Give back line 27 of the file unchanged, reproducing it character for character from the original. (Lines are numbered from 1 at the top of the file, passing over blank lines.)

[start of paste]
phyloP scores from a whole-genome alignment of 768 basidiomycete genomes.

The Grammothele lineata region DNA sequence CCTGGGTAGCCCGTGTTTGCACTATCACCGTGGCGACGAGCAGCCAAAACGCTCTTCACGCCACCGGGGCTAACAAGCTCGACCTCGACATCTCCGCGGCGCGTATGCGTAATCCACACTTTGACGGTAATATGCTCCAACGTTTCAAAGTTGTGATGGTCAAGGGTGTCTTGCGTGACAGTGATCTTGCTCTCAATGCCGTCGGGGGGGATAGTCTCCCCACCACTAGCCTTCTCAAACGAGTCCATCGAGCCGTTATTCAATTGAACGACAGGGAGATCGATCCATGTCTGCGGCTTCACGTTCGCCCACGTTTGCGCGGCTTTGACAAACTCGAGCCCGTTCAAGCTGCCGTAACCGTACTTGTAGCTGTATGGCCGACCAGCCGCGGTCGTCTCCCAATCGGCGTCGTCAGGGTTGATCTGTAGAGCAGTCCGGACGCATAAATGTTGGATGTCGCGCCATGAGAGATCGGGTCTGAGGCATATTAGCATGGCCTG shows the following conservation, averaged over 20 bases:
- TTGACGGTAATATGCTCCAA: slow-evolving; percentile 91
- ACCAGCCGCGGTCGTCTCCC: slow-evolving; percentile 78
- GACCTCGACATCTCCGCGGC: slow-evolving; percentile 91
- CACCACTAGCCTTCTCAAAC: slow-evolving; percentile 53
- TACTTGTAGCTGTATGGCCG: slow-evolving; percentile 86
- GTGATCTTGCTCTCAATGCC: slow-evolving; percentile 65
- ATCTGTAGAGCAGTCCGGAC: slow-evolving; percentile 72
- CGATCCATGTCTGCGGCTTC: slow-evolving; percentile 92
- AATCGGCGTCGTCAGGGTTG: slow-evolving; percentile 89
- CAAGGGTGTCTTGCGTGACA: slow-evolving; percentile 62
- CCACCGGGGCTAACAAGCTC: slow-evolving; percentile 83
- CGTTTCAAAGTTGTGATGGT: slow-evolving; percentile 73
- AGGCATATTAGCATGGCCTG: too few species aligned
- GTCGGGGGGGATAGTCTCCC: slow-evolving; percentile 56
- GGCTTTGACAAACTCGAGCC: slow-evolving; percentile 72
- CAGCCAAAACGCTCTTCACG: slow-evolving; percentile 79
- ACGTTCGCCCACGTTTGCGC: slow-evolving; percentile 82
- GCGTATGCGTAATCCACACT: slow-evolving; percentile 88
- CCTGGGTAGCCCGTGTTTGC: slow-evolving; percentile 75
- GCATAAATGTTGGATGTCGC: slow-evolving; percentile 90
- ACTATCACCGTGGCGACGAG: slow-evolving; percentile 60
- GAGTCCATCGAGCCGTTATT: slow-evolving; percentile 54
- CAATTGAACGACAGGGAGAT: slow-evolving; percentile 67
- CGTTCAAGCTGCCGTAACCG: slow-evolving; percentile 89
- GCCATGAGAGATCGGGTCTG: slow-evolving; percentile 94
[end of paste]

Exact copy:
- GCCATGAGAGATCGGGTCTG: slow-evolving; percentile 94